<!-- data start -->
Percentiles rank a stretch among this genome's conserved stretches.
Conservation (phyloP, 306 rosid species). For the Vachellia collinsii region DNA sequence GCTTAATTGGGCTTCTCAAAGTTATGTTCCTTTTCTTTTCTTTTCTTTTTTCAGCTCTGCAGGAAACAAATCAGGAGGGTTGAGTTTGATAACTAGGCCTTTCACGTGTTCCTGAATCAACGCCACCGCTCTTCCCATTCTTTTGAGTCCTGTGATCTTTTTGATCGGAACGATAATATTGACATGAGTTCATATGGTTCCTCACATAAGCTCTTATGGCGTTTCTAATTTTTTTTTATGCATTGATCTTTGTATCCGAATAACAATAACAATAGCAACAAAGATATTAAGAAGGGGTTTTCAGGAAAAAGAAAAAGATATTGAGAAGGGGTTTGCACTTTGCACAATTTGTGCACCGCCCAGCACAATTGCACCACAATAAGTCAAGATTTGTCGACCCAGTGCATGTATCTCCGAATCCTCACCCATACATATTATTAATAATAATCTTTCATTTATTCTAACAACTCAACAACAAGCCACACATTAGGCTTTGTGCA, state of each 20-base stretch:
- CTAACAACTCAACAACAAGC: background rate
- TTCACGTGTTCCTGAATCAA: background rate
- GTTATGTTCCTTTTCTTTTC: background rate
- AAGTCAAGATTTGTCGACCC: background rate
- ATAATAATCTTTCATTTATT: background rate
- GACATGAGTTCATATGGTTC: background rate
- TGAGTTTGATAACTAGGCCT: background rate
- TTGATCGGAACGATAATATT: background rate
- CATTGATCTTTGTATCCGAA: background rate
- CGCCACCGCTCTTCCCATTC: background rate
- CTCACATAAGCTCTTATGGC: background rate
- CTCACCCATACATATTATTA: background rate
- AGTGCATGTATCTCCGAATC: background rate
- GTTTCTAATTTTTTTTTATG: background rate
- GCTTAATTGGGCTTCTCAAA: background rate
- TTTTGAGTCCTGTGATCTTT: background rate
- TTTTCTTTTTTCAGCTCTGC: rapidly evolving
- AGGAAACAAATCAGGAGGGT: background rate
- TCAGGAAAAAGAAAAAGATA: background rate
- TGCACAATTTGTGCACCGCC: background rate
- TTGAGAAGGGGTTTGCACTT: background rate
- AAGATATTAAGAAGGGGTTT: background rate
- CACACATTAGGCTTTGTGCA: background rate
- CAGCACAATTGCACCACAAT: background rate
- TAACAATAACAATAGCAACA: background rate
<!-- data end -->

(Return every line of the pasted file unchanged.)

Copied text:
Percentiles rank a stretch among this genome's conserved stretches.
Conservation (phyloP, 306 rosid species). For the Vachellia collinsii region DNA sequence GCTTAATTGGGCTTCTCAAAGTTATGTTCCTTTTCTTTTCTTTTCTTTTTTCAGCTCTGCAGGAAACAAATCAGGAGGGTTGAGTTTGATAACTAGGCCTTTCACGTGTTCCTGAATCAACGCCACCGCTCTTCCCATTCTTTTGAGTCCTGTGATCTTTTTGATCGGAACGATAATATTGACATGAGTTCATATGGTTCCTCACATAAGCTCTTATGGCGTTTCTAATTTTTTTTTATGCATTGATCTTTGTATCCGAATAACAATAACAATAGCAACAAAGATATTAAGAAGGGGTTTTCAGGAAAAAGAAAAAGATATTGAGAAGGGGTTTGCACTTTGCACAATTTGTGCACCGCCCAGCACAATTGCACCACAATAAGTCAAGATTTGTCGACCCAGTGCATGTATCTCCGAATCCTCACCCATACATATTATTAATAATAATCTTTCATTTATTCTAACAACTCAACAACAAGCCACACATTAGGCTTTGTGCA, state of each 20-base stretch:
- CTAACAACTCAACAACAAGC: background rate
- TTCACGTGTTCCTGAATCAA: background rate
- GTTATGTTCCTTTTCTTTTC: background rate
- AAGTCAAGATTTGTCGACCC: background rate
- ATAATAATCTTTCATTTATT: background rate
- GACATGAGTTCATATGGTTC: background rate
- TGAGTTTGATAACTAGGCCT: background rate
- TTGATCGGAACGATAATATT: background rate
- CATTGATCTTTGTATCCGAA: background rate
- CGCCACCGCTCTTCCCATTC: background rate
- CTCACATAAGCTCTTATGGC: background rate
- CTCACCCATACATATTATTA: background rate
- AGTGCATGTATCTCCGAATC: background rate
- GTTTCTAATTTTTTTTTATG: background rate
- GCTTAATTGGGCTTCTCAAA: background rate
- TTTTGAGTCCTGTGATCTTT: background rate
- TTTTCTTTTTTCAGCTCTGC: rapidly evolving
- AGGAAACAAATCAGGAGGGT: background rate
- TCAGGAAAAAGAAAAAGATA: background rate
- TGCACAATTTGTGCACCGCC: background rate
- TTGAGAAGGGGTTTGCACTT: background rate
- AAGATATTAAGAAGGGGTTT: background rate
- CACACATTAGGCTTTGTGCA: background rate
- CAGCACAATTGCACCACAAT: background rate
- TAACAATAACAATAGCAACA: background rate